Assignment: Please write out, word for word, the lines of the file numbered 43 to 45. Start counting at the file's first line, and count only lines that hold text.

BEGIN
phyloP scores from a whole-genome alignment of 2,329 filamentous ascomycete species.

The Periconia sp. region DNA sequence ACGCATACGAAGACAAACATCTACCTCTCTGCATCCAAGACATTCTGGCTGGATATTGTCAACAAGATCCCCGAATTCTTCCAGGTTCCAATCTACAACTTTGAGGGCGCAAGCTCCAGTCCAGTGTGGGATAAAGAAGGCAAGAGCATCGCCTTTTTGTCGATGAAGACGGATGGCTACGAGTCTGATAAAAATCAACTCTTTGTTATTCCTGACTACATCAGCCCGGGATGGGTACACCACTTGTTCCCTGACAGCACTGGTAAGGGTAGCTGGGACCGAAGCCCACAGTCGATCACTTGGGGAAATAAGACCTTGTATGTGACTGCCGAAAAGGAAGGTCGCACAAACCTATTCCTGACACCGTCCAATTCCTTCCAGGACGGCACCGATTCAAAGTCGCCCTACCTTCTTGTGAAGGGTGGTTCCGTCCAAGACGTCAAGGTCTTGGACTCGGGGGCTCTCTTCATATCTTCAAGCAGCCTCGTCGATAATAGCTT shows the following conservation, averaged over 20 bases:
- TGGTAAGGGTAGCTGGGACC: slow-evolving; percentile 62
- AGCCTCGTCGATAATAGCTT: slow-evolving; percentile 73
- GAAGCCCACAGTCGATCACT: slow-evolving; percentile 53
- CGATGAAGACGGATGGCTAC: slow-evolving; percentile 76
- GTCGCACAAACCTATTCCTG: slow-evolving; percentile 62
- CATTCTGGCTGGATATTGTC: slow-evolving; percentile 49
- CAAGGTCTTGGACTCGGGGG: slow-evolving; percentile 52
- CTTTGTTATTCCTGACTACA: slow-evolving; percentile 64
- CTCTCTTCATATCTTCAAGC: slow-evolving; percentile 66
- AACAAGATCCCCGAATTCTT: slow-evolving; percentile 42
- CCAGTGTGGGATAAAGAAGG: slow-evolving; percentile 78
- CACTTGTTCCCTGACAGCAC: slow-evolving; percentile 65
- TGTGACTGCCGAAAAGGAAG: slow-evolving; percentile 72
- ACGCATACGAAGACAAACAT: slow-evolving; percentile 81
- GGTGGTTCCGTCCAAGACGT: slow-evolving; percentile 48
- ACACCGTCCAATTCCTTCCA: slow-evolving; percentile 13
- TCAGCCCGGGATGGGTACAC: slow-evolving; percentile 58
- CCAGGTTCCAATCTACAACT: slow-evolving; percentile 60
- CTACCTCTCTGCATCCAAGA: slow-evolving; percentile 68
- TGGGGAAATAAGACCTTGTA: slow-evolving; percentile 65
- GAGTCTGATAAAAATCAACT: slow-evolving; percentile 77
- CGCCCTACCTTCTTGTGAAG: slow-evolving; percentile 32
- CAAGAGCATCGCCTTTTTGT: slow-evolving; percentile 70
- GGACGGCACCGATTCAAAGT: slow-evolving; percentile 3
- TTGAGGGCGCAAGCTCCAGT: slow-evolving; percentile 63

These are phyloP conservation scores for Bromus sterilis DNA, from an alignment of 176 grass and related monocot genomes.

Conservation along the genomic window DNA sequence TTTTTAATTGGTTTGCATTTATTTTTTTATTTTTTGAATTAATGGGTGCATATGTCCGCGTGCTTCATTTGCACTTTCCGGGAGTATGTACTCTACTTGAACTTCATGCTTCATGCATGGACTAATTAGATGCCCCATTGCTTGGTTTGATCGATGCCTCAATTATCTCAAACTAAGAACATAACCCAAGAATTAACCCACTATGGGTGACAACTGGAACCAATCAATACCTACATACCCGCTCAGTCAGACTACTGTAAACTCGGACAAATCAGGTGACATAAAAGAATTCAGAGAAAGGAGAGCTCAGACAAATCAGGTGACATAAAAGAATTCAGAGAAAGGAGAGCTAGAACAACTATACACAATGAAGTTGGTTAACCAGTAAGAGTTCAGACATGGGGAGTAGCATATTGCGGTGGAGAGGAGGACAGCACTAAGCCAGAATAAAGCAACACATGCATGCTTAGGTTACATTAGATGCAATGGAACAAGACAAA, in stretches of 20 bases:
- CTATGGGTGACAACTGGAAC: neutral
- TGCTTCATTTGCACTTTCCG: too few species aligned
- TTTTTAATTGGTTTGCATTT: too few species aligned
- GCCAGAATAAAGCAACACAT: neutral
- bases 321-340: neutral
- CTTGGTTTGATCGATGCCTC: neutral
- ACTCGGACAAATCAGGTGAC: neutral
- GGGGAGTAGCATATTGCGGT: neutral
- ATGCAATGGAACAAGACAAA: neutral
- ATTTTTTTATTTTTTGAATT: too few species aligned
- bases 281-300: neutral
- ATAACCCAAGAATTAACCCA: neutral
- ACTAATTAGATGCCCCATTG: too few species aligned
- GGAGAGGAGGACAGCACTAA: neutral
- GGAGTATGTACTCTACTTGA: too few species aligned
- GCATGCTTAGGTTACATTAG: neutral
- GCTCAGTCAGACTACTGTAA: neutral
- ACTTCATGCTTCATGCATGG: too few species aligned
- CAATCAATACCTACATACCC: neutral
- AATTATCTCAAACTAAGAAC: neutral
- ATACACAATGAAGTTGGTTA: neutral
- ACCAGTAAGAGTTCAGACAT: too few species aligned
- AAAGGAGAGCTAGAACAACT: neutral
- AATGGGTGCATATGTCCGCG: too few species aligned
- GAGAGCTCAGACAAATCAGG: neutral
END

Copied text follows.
- GGAGAGGAGGACAGCACTAA: neutral
- GGAGTATGTACTCTACTTGA: too few species aligned
- GCATGCTTAGGTTACATTAG: neutral